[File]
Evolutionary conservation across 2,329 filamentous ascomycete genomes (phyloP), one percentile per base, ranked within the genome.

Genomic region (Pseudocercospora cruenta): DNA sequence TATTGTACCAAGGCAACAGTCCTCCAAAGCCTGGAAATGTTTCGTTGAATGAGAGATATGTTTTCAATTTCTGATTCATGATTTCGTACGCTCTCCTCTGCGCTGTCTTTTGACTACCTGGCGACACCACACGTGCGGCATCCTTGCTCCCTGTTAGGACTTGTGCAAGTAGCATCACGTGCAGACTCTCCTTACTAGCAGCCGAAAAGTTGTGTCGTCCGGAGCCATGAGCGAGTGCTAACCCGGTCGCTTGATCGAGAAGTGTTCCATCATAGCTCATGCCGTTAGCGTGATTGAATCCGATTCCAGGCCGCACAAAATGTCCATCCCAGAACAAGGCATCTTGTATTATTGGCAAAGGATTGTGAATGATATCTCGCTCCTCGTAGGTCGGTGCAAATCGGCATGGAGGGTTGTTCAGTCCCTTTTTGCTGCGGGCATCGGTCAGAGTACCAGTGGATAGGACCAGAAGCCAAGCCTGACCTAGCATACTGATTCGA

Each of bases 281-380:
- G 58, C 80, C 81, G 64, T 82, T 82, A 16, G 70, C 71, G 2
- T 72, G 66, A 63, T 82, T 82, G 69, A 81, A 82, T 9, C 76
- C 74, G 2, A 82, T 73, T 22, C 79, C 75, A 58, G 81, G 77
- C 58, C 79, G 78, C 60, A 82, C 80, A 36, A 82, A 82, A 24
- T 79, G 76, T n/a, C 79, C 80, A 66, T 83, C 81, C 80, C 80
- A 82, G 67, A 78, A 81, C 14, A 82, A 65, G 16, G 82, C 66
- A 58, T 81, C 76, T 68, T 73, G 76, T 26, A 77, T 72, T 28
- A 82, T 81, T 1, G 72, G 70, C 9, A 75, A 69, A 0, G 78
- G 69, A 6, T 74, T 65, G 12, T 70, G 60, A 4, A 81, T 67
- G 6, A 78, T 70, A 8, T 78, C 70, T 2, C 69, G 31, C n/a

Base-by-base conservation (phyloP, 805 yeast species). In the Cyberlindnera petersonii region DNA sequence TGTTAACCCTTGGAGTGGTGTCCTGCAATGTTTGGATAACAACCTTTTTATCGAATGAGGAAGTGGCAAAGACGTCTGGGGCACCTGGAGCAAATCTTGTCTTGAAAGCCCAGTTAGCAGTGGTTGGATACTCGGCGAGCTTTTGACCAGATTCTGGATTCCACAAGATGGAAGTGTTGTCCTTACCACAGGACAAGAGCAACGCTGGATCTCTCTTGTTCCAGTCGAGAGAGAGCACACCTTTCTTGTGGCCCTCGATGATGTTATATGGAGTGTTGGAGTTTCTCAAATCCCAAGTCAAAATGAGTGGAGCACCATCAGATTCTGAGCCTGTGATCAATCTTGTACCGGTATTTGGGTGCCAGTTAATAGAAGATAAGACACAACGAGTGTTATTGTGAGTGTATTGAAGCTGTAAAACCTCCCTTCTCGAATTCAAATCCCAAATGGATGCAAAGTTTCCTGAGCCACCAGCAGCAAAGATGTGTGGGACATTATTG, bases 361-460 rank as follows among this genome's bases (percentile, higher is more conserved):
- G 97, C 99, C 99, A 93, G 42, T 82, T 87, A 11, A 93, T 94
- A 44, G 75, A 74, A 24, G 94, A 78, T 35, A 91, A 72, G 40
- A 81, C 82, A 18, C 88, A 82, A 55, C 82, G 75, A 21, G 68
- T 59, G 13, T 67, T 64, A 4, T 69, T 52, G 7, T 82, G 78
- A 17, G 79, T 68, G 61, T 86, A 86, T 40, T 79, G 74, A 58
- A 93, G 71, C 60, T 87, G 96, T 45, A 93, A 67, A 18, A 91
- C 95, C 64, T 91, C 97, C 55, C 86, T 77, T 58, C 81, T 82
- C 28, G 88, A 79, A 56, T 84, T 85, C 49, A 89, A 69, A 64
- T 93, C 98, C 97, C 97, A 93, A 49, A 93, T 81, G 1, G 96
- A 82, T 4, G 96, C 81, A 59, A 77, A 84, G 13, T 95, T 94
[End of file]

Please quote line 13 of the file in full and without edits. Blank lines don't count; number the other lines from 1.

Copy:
- G 6, A 78, T 70, A 8, T 78, C 70, T 2, C 69, G 31, C n/a